Decoding Organization : Bletchley Park, Codebreaking and Organization Studies
How was Bletchley Park made as an organization? How was signals intelligence constructed as a field? What was Bletchley Park's culture and how was its work co-ordinated? Bletchley Park was not just the home of geniuses such as Alan Turing, it was also the workplace of thousands of other people, mostly women, and their organization was a key component in the cracking of Enigma. Challenging many popular perceptions, this book examines the hitherto unexamined complexities of how 10,000 people were brought together in complete secrecy during World War II to work on ciphers. Unlike most organizational studies, this book decodes, rather than encodes, the processes of organization and examines the structures, cultures and the work itself of Bletchley Park using archive and oral history sources. Organization theorists, intelligence historians and general readers alike will find in this book a challenge to their preconceptions of both Bletchley Park and organizational analysis.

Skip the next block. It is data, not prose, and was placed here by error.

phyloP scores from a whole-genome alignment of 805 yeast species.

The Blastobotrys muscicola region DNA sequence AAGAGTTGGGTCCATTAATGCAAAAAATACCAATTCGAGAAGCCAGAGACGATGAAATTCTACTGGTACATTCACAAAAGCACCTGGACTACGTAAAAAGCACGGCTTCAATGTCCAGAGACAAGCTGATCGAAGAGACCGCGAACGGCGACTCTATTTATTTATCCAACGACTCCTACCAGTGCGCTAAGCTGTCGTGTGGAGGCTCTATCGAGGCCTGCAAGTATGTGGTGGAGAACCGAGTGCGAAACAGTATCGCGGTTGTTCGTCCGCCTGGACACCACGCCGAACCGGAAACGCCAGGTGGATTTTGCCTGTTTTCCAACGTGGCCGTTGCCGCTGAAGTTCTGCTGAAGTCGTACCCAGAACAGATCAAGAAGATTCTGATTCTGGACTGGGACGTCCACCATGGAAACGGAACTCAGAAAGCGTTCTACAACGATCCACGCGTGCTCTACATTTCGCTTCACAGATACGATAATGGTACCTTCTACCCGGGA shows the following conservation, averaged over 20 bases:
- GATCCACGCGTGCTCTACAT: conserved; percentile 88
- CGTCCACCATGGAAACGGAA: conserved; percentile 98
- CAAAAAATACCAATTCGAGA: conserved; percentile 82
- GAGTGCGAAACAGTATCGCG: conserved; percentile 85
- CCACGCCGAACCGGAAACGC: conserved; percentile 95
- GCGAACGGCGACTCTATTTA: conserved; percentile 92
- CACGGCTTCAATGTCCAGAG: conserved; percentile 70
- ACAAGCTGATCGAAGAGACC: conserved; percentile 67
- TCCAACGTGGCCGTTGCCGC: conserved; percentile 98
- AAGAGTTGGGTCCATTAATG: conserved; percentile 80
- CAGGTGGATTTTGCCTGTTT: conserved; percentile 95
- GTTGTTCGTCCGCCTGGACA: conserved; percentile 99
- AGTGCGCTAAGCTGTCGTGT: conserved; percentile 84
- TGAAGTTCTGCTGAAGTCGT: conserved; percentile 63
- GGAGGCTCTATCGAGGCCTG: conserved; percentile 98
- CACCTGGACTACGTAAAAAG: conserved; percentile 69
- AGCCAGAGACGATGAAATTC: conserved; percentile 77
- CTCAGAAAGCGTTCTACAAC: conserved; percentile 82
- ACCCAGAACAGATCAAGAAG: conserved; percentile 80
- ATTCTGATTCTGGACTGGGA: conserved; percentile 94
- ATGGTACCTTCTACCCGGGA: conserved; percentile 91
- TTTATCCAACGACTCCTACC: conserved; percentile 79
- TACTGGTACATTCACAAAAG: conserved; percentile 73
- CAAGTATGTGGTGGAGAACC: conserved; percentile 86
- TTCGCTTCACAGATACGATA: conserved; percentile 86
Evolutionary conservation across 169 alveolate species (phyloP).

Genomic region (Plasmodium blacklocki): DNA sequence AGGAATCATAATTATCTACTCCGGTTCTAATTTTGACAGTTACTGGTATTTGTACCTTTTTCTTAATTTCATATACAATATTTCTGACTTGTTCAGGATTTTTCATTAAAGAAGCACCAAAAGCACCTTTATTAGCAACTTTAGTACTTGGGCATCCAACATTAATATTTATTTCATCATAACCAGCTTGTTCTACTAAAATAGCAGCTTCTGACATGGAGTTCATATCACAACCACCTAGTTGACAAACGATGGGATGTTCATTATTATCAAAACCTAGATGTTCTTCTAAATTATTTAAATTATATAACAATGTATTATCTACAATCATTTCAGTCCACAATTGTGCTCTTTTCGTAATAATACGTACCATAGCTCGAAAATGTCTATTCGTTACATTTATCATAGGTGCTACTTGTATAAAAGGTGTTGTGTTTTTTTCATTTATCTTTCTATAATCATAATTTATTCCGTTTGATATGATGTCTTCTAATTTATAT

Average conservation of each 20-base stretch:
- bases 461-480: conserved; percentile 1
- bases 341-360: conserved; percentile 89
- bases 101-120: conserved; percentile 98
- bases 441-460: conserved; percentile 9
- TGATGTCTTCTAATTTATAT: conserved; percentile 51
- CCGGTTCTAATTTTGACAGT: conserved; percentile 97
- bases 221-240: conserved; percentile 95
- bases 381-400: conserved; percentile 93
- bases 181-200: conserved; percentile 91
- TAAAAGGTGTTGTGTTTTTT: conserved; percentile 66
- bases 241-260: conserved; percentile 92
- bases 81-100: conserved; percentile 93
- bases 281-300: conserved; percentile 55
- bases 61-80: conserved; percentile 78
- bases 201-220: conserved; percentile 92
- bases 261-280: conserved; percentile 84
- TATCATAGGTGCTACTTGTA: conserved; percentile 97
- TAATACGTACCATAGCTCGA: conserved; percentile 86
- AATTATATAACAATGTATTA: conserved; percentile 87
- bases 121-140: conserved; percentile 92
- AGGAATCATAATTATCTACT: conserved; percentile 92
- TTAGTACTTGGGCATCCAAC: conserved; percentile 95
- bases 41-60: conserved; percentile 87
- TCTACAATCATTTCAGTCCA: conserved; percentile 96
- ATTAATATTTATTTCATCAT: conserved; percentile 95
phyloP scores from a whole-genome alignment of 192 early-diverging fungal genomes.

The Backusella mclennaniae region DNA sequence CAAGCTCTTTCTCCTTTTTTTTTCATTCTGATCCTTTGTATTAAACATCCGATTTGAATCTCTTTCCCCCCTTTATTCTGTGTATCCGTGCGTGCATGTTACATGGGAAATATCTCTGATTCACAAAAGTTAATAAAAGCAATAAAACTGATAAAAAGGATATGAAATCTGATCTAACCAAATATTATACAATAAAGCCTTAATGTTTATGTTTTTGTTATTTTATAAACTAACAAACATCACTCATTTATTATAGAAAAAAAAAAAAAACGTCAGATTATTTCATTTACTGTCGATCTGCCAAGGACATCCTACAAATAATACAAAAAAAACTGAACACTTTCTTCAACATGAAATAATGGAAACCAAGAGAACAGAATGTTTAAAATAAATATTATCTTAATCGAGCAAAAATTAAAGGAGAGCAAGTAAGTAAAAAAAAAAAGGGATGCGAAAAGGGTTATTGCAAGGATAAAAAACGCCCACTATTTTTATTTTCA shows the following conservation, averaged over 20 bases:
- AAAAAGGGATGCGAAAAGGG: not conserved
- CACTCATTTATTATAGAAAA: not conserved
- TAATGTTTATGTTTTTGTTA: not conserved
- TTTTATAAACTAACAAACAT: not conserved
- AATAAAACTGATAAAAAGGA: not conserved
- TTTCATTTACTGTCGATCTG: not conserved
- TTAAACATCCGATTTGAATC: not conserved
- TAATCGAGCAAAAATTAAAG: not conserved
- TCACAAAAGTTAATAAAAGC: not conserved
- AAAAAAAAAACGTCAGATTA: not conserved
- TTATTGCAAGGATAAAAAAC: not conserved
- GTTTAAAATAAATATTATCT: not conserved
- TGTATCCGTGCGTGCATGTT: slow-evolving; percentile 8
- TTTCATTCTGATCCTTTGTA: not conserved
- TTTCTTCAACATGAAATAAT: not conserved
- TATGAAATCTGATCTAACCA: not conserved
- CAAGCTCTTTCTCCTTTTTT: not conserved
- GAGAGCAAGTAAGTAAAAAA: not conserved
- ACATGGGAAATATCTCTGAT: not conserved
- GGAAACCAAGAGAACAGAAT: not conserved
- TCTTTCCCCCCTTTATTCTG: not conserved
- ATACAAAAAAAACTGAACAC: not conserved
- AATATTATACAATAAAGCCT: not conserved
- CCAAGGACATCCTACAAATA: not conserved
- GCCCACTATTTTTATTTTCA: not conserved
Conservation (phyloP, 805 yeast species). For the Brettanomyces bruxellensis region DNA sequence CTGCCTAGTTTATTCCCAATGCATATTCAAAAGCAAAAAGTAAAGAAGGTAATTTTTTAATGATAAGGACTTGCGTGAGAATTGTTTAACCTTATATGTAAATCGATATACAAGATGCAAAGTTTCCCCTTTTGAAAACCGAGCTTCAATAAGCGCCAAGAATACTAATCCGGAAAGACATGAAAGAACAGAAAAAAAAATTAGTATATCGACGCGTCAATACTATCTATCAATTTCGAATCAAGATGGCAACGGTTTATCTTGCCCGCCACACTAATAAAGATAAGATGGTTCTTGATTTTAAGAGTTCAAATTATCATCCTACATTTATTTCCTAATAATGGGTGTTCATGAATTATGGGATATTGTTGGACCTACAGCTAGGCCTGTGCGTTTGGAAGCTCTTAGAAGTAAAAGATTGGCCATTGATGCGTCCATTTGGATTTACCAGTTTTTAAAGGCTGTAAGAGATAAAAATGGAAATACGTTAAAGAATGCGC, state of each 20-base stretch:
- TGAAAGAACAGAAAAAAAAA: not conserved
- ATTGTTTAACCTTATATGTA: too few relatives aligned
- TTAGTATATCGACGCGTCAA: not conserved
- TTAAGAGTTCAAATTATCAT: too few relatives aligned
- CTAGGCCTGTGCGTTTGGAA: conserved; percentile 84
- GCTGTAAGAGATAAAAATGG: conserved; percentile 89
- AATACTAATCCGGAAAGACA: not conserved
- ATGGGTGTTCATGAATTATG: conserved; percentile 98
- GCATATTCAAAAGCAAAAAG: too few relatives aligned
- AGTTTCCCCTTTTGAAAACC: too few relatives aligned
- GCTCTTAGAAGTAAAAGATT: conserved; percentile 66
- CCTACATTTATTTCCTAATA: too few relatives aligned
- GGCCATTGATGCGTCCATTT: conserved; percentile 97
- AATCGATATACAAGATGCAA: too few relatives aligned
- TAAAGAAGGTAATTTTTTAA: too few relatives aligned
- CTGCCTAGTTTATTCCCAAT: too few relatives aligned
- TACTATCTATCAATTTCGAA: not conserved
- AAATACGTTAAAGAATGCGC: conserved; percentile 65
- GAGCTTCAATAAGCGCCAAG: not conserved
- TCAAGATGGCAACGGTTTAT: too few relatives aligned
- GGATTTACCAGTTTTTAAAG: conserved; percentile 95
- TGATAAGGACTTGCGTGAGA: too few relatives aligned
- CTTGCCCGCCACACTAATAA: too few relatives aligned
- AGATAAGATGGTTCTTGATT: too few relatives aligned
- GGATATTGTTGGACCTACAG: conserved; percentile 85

- Electronic book text
- CAMBRIDGE UNIVERSITY PRESS
- Cambridge University Press (Virtual Publishing)
- Cambridge, United Kingdom
- 4 b/w illus. 3 tables
Table of contents
Introduction: organization studies, history and Bletchley Park; Part I. Decoding Structures: 1. The making of Bletchley Park; 2. The making of signals intelligence at Bletchley Park; Part II. Decoding Cultures: 3. Pillars of culture at Bletchley Park; 4. Splinters of culture at Bletchley Park; Part III. Decoding Work: 5. Making Bletchley Park work; 6. Understanding Bletchley Park's work; Conclusion: reviving organization studies.
'Christopher Grey has written a very innovative and captivating book about 'decoding' organizations, which can also be used to decode organization studies ... Grey did a great job in promoting a new understanding of organizational phenomena, in a double sense: by decoding the organization at Bletchley Park, he also contributed to the development of the historical ethnography of organizations. Despite its empirical and theoretical relevance, secrecy is still a neglected topic in organization studies, and Grey's work is a rare exception. Highly recommended.' Maurizio Catino, Public Administration